Egg Yolk Color

One of the things that we small flock keepers tout about our fresh eggs is the vibrant color of the yolks. Supermarket eggs are pale, but look at these! we say, pointing to the upstanding orange centers.

Of course, there’s always more to the story. Here are two eggs.

egg yolk color


One is pale. One is deeply colorful. Both came from my flock.

The egg on the left was laid this week by Twiggy. The one on the right was also laid by Twiggy, but that one was laid ten days ago, when she had been gorging on pumpkin. Both were delicious.

Many fruits and vegetables contain carotenoids, which are orange pigments that pass right through to the yolk. They’re also nutrient powerhouses. So far, research has shown that it is best to get carotenoids from your diet, not from pills. Egg yolks are a good source! The brighter the orange in the yolk, the more nutritious those eggs are. Maybe.

Industrial egg producers have caught on that consumers want dark yellow yolks, which they equate with the health of the birds and the nutrient quality of the eggs. However, those producers do not free-range their pullets and feed them pumpkins. They use supplements. I read about one source here. This is part of the article:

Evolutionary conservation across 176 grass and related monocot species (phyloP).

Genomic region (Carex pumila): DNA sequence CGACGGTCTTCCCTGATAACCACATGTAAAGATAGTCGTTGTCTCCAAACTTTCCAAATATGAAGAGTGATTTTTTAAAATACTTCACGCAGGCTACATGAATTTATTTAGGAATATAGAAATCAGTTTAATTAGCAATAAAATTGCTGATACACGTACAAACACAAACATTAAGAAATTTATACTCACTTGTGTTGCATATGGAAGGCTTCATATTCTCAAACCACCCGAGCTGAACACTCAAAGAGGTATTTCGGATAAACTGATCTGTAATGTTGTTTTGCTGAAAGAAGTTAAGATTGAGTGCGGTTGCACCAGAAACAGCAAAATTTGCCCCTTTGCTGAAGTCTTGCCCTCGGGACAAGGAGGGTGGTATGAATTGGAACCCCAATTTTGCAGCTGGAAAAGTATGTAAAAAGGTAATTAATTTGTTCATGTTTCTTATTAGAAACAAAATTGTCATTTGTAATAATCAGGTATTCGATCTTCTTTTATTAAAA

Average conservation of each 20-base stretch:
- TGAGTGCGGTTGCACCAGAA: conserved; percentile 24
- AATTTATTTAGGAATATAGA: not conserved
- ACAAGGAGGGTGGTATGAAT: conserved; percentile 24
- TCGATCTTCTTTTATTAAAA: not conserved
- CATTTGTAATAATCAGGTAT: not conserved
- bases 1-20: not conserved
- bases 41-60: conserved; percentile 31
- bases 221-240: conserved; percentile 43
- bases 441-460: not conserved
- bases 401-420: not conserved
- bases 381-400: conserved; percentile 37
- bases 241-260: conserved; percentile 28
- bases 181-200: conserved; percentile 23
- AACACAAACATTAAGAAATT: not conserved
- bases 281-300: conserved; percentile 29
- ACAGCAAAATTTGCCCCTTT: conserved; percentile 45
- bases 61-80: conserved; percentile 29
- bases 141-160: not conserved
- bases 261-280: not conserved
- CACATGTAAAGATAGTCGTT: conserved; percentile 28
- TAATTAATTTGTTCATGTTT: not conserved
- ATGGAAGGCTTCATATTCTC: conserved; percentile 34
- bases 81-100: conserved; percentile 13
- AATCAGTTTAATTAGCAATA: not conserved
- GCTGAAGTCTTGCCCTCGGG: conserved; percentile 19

Whenever the market demands for more pigmented egg yolks the oxycarotenoids concentration in layer hens’ feed can be increased. Oxycarotenoids present in Rubrivivax gelatinosus biomass grown in industrial wastewater have already proven their ability on enhancing yolk colour.

Only slightly more appetizing is the industry’s use of paprika and marigold to color egg yolks. I feed my hens marigolds – right before the first frost I pull the plants and feed them to the hens, roots, flowers, leaves, stems and all. That’s far different than feeding extracts. But now that we’ve had several hard frosts and even snow, there’s not much growing and colorful for the hens to forage. So, I feed alfalfa. After writing this post, I think I’ll splurge on another couple of pumpkins for the girls, too!


  1. My girls are funny, they won’t eat pumpkin but love sweet potatoes and butternut squash! Of course I cook the sweet potatoe slighty otherwise they wont eat it because theres no seeds. It seems the my girls will only eat what the top hen will eat…it’s crazy!

    • There’s some research showing that chickens develop some food preferences during incubation – depending on the surround aromas.

  2. I had no idea commercial hens were fed YUCK to enhance their yolk color! Shoulda known better; glad I don’t ever buy commercial eggs.

  3. I’ve been giving my hens pumpkins from our garden, but they have LOTS of seeds in them. I’ve been pulling out most of the seeds because I feared impacted crops. I know the girls love them, and I don’t want to deprive them of something good for them. Should I be worried about this or just let them have the entire pumpkin and not pull out the seeds?